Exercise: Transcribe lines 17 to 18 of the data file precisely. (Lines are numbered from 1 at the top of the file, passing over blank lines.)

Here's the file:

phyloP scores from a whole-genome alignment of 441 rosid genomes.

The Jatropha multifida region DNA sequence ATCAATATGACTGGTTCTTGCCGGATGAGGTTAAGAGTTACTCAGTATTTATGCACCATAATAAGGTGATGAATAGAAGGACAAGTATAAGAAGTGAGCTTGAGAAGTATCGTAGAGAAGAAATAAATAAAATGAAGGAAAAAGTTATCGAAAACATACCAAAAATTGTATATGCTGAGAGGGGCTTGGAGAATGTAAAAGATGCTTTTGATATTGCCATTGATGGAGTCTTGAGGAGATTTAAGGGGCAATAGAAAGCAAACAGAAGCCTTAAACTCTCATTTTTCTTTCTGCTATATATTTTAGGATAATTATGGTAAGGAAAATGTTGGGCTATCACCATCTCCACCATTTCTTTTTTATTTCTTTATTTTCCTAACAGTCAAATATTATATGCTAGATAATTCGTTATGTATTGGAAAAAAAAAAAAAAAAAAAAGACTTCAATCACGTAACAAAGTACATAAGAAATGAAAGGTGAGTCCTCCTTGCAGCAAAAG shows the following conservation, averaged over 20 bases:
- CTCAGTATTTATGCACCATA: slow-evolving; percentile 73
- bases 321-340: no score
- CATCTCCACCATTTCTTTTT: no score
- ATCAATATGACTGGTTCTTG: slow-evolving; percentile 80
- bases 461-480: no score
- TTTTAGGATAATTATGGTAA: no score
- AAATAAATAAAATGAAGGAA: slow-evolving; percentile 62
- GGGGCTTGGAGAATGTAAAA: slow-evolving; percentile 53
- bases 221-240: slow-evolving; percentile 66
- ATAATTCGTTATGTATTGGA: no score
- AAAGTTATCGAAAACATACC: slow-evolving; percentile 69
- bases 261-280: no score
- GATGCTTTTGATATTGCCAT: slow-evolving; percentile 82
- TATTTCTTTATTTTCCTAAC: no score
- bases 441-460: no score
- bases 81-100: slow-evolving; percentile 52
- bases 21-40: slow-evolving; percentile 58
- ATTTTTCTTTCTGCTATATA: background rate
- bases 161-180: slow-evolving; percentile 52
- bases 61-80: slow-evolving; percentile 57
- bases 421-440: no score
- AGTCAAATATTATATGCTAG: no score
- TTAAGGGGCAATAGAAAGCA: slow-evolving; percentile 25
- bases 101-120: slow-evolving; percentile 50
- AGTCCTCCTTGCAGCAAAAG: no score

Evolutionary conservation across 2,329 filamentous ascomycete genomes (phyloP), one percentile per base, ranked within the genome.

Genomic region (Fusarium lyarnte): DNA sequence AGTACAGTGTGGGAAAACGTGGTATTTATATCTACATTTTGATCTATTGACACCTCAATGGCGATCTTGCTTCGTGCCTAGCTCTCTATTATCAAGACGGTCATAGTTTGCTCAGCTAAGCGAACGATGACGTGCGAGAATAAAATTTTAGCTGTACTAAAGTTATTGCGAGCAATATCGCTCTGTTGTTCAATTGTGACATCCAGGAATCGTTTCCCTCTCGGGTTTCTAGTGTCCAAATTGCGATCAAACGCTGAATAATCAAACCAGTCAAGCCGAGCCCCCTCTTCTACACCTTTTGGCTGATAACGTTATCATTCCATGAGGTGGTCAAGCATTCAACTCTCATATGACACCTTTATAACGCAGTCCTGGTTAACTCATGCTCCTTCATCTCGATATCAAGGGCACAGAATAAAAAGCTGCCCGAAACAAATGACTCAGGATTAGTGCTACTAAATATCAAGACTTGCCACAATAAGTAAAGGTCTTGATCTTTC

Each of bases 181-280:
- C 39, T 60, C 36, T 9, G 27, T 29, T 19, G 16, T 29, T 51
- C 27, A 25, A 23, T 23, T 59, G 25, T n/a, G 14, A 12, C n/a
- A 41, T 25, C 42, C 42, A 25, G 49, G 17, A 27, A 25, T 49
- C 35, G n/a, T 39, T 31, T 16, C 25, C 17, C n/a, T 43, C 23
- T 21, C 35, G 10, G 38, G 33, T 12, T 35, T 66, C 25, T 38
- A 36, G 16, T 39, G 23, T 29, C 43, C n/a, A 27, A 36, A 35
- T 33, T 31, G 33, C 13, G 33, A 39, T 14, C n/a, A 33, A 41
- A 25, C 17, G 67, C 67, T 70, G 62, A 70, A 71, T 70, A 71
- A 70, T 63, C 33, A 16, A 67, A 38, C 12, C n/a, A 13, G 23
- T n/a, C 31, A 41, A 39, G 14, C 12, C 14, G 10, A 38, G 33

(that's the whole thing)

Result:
- bases 441-460: no score
- bases 81-100: slow-evolving; percentile 52